The historic city of Cardiff is the capital of Wales, located across the Severn Estuary from England and 130 miles from London. It is home to a number of sites of Welsh national importance as well as three universities, various other higher education campuses and over 25,000 resident students.
Cardiff has been an important administrative centre since Roman times - a characteristic reflected in the fact that the city is home to both the historic Cardiff Castle and the Senedd, the seat of the modern Welsh Parliament.
Cardiff's industrial and manufacturing heritage is celebrated in a range of monuments and museums, but, in more recent times, the city has emerged as one of Britain's most important creative and cultural hubs.
Whilst studying a Masters in Cardiff you'll enjoy access to a range of historical attractions as well as some of the UK's most high profile arts and entertainment venues. International sporting events and major concerts are regularly hosted at the Millennium Stadium, St David's Hall and the Motorpoint Arena.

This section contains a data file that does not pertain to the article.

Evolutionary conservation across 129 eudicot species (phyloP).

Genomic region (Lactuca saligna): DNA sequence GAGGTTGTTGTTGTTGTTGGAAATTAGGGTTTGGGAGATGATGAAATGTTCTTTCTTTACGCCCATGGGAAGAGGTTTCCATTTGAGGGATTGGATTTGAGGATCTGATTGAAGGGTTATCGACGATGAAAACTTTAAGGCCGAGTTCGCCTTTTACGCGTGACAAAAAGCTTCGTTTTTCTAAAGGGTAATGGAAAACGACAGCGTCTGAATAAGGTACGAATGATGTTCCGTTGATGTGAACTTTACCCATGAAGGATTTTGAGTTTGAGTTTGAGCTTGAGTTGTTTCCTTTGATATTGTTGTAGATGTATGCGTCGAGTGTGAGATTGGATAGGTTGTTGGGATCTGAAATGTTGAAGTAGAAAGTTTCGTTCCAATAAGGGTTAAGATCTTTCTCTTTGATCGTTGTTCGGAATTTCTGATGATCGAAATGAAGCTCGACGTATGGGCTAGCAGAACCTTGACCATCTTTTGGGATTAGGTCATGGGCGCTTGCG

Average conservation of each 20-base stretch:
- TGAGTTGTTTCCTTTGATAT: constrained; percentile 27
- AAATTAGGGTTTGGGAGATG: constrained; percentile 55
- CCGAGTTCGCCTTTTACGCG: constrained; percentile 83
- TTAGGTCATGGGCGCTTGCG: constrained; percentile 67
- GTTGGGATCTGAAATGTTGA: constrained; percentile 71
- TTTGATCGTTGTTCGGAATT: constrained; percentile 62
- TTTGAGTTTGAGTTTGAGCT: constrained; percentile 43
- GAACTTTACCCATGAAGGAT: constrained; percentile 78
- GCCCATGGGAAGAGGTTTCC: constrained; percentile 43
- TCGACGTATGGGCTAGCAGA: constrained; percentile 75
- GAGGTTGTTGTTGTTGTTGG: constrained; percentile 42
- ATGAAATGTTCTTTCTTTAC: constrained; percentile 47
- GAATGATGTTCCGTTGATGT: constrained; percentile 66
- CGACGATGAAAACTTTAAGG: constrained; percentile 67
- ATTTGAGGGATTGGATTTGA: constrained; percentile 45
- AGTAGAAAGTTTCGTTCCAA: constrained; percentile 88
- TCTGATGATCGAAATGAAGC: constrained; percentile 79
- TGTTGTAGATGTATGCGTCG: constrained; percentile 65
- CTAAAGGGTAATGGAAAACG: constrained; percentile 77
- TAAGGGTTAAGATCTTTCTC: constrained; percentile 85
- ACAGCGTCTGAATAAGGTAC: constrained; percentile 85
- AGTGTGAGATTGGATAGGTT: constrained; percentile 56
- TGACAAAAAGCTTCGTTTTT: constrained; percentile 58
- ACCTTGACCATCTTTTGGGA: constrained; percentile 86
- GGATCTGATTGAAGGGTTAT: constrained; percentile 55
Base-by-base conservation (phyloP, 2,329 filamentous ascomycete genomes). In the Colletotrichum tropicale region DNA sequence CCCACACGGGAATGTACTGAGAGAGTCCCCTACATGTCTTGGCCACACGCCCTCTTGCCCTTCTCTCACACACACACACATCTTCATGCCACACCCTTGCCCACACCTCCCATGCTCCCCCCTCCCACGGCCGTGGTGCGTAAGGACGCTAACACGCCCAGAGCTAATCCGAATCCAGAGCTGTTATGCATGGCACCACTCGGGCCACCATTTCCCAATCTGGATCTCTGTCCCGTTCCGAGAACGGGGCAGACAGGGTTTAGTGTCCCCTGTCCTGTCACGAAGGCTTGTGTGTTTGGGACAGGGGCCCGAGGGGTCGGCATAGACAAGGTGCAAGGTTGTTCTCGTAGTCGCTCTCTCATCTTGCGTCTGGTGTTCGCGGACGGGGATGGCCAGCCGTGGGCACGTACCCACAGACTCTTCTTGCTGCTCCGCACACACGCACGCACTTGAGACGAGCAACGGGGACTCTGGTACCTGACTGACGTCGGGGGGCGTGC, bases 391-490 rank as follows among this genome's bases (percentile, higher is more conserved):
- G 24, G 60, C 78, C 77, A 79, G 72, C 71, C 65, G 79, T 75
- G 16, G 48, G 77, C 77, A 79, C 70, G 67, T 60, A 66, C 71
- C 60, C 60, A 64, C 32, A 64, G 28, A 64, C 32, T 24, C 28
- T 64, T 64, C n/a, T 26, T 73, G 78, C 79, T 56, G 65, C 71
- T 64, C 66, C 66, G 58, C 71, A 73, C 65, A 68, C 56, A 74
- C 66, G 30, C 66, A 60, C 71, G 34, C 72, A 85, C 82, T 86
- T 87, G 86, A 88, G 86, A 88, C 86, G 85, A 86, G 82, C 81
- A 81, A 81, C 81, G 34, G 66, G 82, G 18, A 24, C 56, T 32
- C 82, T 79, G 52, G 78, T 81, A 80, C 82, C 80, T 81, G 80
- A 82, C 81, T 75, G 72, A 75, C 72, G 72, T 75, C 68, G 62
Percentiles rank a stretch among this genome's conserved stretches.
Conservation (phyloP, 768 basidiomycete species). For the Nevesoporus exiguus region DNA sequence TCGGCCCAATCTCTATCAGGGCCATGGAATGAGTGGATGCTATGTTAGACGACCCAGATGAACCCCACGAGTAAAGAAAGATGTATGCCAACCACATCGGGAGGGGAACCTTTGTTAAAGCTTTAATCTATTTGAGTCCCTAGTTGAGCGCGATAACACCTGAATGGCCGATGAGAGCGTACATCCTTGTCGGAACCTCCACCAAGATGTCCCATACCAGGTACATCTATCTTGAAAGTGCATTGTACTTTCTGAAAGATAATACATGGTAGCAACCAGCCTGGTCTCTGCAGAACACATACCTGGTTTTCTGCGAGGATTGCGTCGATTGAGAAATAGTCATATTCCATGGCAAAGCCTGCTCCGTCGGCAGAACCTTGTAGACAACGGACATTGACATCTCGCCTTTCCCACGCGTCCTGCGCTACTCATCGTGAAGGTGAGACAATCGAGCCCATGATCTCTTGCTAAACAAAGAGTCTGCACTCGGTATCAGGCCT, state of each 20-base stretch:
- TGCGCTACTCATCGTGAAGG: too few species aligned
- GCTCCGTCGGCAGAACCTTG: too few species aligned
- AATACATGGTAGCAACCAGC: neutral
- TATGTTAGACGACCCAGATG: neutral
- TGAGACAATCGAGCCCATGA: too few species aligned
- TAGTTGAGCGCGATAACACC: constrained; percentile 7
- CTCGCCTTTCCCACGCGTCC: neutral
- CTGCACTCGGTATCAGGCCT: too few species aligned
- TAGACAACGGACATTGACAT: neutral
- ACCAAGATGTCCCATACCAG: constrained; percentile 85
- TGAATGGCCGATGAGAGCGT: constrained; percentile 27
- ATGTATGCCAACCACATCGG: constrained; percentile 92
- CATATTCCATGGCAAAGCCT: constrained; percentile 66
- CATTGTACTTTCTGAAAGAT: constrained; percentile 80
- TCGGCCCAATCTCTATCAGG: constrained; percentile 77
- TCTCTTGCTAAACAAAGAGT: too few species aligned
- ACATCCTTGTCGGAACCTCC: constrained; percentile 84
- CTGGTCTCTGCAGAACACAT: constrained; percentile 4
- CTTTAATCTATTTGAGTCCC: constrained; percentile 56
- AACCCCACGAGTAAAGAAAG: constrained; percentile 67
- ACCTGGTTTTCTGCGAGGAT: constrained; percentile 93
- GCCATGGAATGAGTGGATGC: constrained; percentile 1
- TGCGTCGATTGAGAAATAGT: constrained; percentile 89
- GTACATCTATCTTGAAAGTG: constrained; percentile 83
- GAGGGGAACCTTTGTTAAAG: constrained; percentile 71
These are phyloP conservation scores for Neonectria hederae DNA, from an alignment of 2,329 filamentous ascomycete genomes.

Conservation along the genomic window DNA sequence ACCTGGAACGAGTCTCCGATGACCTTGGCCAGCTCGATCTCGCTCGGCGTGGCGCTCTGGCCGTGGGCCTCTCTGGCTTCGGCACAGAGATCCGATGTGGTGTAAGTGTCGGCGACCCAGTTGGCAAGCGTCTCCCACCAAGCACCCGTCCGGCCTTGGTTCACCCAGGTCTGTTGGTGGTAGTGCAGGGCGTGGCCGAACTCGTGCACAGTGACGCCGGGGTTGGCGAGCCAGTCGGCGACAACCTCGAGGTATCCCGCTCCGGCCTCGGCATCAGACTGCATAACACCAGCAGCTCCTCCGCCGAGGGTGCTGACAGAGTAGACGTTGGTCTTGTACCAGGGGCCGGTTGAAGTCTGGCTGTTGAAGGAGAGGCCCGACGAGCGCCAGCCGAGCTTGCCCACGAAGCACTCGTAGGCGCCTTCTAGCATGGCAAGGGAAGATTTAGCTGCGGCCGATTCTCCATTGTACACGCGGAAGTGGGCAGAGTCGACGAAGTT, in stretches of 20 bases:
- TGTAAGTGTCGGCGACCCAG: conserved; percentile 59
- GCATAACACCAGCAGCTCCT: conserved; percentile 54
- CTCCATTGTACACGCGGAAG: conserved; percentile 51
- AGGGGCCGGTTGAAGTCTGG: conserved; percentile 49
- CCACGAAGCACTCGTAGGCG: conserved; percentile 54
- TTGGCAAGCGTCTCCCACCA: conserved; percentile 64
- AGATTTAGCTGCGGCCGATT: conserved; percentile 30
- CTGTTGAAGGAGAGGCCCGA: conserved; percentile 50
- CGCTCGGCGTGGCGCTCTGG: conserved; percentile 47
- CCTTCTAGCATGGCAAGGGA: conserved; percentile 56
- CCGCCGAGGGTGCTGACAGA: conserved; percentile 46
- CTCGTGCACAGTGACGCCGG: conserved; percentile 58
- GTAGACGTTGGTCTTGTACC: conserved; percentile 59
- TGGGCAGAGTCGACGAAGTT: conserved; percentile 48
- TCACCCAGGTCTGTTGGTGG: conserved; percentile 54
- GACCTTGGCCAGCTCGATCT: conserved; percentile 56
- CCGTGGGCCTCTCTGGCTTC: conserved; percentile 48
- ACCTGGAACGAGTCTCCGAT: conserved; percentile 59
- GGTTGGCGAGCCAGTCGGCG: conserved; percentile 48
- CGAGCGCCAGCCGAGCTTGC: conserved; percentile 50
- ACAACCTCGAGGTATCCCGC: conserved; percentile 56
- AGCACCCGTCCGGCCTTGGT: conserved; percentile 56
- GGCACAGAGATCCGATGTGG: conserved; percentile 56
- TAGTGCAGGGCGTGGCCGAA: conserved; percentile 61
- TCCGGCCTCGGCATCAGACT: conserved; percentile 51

Other parts of the South Wales valleys are easily accessible and the journey to London is only two hours by train.
The oldest university in Cardiff is Cardiff University, which traces its origins to 1883. It is part of the elite Russell Group of UK research universities and routinely ranks in the world top 200 universities and the UK top 50. In addition to Cardiff University, Cardiff is home to Cardiff Metropolitan University and the Royal Welsh College of Music and Drama.
The city also hosts campuses of the University of Wales, Trinity St David and the University of South Wales. The latter is the oldest university in Wales, following its formation from the merger of the University of Glamorgan and the University of Wales Newport.